The part of the culture war that rages over middle class women’s sexual decisions often feels odd to me, in two ways. The first way in which it feels odd is that I feel as if people are frequently making arguments that would make no sense if you tried to live them, in the kind of social environment in which I actually live.
It has been said that Charles Murray wants upper-middle-class Americans to “drop their nonjudgmentalism and start preaching what they’re practicing.” Whether you believe that or not (David Frum has a plausible argument that more preaching on the part of the upper-middle-class wouldn’t do much good), actually practicing the nonjudgmental values that we sometimes preach seems to me a road to personal disaster. I’ve seen articles patiently explaining why single parenthood has nothing whatsoever to do with poverty (except in the reverse sense that the poor can’t afford marriage), but in the community where I actually grew up, getting pregnant too young or without yet having a stable relationship was clearly a road to a less secure life. If pregnancy didn’t, in fact, derail our educations and careers, it was because we all took down the lesson.
And I’ve seen explanations for why marriage is just a piece of paper. To some degree, they’re even true (how you actually carry out your responsibilities to each other and your shared kids is more important than who witnessed you making promises). But in very practical ways, being married makes it easier to raise kids together. Everyone around you recognizes the father as father of your kids. If you divide up the childcare and the paid work unevenly, as often proves convenient, you can expect that, in the event of divorce, courts will recognize both your contributions, imperfectly perhaps, but better than they would if you didn’t have that contract. (In a world of relative morality, divorce is one of the benefits of marriage.) I’m not talking, here, about whether I should live in a marriage culture. I’m saying that I do live in a marriage culture, and that, regardless of what any of my family and friends think of Maggie Gallagher (which, for my particular family and friends, in most cases turns out to be “not much”), we still get and stay married, because it’s mostly in our interest to do so.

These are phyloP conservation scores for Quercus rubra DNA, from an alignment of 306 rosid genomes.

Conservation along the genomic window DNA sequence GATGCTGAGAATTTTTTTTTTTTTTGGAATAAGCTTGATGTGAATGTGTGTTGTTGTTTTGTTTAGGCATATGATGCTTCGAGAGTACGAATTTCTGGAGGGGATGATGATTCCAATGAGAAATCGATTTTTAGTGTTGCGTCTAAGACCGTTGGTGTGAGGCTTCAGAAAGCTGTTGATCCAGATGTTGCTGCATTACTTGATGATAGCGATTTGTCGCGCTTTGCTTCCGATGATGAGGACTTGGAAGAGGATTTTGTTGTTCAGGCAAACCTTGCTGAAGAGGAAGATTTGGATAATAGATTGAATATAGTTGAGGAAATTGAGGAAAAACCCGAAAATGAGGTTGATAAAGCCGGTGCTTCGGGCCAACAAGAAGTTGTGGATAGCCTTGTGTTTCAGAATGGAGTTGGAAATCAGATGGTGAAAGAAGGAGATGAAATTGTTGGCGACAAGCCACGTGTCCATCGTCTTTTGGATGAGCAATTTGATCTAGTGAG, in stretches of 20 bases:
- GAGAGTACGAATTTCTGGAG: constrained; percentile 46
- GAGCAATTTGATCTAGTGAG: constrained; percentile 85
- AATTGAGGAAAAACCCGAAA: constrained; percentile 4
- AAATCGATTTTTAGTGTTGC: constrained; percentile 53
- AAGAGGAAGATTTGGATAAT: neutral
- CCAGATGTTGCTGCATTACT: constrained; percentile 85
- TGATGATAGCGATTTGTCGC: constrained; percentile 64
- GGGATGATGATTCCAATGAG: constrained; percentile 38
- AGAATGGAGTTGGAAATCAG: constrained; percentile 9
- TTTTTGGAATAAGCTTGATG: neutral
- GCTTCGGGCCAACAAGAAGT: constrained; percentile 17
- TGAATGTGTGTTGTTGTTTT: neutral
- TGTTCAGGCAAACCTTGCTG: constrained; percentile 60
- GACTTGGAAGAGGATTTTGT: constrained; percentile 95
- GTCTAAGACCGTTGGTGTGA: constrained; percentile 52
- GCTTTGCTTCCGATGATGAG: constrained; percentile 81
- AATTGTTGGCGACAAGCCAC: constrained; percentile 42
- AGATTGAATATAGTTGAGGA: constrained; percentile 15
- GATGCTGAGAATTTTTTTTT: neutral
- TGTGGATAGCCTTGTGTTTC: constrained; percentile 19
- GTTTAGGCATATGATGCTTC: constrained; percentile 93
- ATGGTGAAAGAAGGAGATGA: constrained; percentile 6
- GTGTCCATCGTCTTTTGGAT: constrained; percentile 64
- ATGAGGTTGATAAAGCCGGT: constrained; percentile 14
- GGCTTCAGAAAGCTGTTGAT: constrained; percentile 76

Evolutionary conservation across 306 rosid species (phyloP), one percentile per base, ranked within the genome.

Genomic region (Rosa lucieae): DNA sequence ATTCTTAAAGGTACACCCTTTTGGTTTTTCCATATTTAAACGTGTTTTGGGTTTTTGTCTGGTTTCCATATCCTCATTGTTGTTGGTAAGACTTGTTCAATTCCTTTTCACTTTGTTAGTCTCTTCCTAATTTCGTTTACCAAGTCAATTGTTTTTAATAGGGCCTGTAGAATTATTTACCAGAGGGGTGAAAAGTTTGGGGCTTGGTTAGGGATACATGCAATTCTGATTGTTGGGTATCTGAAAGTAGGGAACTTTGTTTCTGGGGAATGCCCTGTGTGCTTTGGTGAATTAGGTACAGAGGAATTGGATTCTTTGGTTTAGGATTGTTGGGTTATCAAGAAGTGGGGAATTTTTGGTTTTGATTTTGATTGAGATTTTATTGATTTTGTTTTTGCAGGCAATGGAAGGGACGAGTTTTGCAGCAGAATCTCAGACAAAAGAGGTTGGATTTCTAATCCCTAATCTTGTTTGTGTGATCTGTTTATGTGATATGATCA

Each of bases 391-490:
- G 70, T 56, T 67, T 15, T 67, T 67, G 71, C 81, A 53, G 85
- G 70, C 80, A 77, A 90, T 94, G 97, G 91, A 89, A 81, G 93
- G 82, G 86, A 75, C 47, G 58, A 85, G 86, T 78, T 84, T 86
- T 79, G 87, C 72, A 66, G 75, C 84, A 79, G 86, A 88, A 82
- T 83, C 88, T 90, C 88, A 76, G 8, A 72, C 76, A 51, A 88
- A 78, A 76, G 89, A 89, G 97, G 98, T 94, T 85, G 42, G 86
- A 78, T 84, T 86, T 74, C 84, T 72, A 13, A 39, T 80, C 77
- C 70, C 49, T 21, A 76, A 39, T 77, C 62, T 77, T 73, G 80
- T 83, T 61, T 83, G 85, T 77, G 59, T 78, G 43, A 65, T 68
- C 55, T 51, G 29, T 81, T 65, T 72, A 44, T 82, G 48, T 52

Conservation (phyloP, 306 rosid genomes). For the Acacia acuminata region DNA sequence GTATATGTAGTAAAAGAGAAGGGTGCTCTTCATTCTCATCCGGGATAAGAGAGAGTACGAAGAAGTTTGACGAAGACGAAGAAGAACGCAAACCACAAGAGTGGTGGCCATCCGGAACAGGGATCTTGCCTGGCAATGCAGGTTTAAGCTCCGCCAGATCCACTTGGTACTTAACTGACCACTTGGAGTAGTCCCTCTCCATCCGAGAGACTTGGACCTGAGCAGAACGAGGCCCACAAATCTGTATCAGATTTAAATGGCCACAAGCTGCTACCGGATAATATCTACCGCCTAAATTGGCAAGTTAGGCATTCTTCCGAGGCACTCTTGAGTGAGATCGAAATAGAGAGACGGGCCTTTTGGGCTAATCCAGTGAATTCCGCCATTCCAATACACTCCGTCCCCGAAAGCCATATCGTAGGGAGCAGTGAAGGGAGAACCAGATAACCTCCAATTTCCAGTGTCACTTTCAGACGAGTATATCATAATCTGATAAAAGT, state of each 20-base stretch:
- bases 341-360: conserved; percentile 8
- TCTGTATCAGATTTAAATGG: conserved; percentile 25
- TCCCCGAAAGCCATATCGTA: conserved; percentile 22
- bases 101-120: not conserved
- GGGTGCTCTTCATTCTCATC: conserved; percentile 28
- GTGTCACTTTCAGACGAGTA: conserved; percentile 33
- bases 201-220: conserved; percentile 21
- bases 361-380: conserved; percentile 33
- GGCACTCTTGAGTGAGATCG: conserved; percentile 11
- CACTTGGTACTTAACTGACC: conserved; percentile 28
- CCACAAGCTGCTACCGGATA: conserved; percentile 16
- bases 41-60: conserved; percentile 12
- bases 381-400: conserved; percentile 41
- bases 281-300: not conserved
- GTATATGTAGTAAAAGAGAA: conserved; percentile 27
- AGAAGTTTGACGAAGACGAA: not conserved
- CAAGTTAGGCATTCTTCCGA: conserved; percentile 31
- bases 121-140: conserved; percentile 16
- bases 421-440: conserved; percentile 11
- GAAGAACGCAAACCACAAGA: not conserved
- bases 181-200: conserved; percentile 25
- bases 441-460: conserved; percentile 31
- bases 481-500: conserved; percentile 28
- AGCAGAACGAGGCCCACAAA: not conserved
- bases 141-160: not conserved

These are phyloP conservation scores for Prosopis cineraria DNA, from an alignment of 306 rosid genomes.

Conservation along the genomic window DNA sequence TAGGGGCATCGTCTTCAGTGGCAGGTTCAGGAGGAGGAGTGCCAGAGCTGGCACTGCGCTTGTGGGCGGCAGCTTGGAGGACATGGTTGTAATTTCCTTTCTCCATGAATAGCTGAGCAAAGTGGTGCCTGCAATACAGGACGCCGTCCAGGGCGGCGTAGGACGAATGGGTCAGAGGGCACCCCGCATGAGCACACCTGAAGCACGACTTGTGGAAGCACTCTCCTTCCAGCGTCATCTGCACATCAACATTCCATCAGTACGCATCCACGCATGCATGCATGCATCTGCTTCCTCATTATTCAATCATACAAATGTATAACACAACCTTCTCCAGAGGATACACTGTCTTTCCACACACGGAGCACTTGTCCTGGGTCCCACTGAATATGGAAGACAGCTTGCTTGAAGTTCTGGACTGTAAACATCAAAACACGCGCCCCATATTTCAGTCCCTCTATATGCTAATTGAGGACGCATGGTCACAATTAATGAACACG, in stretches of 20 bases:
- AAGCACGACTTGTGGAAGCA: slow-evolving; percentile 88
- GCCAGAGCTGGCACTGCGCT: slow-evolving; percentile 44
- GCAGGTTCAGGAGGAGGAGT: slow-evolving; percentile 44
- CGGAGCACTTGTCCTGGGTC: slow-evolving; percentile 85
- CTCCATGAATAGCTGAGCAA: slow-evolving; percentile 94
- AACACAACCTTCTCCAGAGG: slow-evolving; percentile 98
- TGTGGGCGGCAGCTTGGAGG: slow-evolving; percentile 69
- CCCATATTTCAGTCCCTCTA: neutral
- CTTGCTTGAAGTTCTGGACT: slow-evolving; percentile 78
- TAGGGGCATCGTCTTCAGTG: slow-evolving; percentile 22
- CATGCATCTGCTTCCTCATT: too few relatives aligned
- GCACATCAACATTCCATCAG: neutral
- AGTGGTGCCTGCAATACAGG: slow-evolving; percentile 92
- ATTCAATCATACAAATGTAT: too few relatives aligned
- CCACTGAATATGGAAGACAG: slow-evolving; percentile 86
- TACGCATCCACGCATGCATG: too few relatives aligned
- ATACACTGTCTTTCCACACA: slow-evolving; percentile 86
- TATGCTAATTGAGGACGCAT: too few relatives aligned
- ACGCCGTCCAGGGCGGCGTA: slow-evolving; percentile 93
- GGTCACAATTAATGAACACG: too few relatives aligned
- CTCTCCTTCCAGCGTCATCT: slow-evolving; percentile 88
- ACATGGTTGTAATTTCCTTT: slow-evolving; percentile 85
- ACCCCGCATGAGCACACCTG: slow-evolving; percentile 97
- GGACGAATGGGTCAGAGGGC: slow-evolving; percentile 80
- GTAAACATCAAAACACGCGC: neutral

On the other hand, the other side of the culture war tends to preach to middle class women about the dangers of focusing too much on education and career, and too little on marriage. Marry him. Don’t set your sights so high that you don’t find a husband. Certainly don’t put off marriage too long for a career. If you do, you’re in danger of being a lonely cat lady, or one of those women who can’t believe she forgot to have children. They are, of course, roundly ignored. Husbands can die young, husbands can get sick, husbands can have their jobs outsourced to India, and, besides, unless your husband is very high earning indeed, do you really want your mortgage payment and college savings to be based on what only one income can supply? Not to even have the option of going back to work at a decent salary (should you take time off when the kids are young) if your husband’s income tanks?
Who really wants, these days, to be looking for a husband while still in college? Hence, deferred marriage and family commitments (along with what’s often called “hookup culture”), not just for fun or a chance to sow your wild oats before settling down, but as the responsible way to prepare to form a family. Responsibility means a degree and a good job, for both men and women, before marriage and kids. It means careful use of birth control (perhaps with an abortion as backup should that careful use of birth control fail). It means not marrying too young, because we all know that young marriages are more likely to end in divorce, and who wants that for her and her kids if she can improve her odds simply by choosing her marriage a few years older. And it means, probably, a fair amount of sex with various people on the way to that marriage, so your decision is better informed.
The actual, lived family values of the kind of people I grew up with and went to school with are, in one sense, very traditional.
I’m not kidding. If Murray is right, traditionalists need to forget populism. Their “cultural differences” with the elite are largely cosmetic. Elites are the answer to traditionalists’ prayers. They work hard, avoid trouble, get married, and give their kids a good home. The sooner everyone realizes this, the better.
And, in another sense, they’re firmly non-traditional. Birth control is here to stay. Women expect careers. No one is about to marry all that young. “Hookup culture” persists. And, if you look at these choices, not in terms of the meaning of sex, but in the same consequentialist terms followed by the people making them, all of these choices work. Many college women may have a few hookups, find them emotionally unsatisfying, and, like Katie Baker and her friends, decide that they prefer their sex with emotional connection rather than without, but they muddle through this process without obvious disaster. They delay marriage, but not so long, on average, that they’re likely to have much trouble either marrying or conceiving children (women with college degrees both marry and become mothers in large numbers). They get good return for that delay, both in career preparation and in knowledge of what they do and don’t want from their relationships. If there’s strain and worry among the college, it’s about the rising burden of student loans, rather than any dearth of viable husbands. In consequentialist terms, and among the middle class, the kids are all right.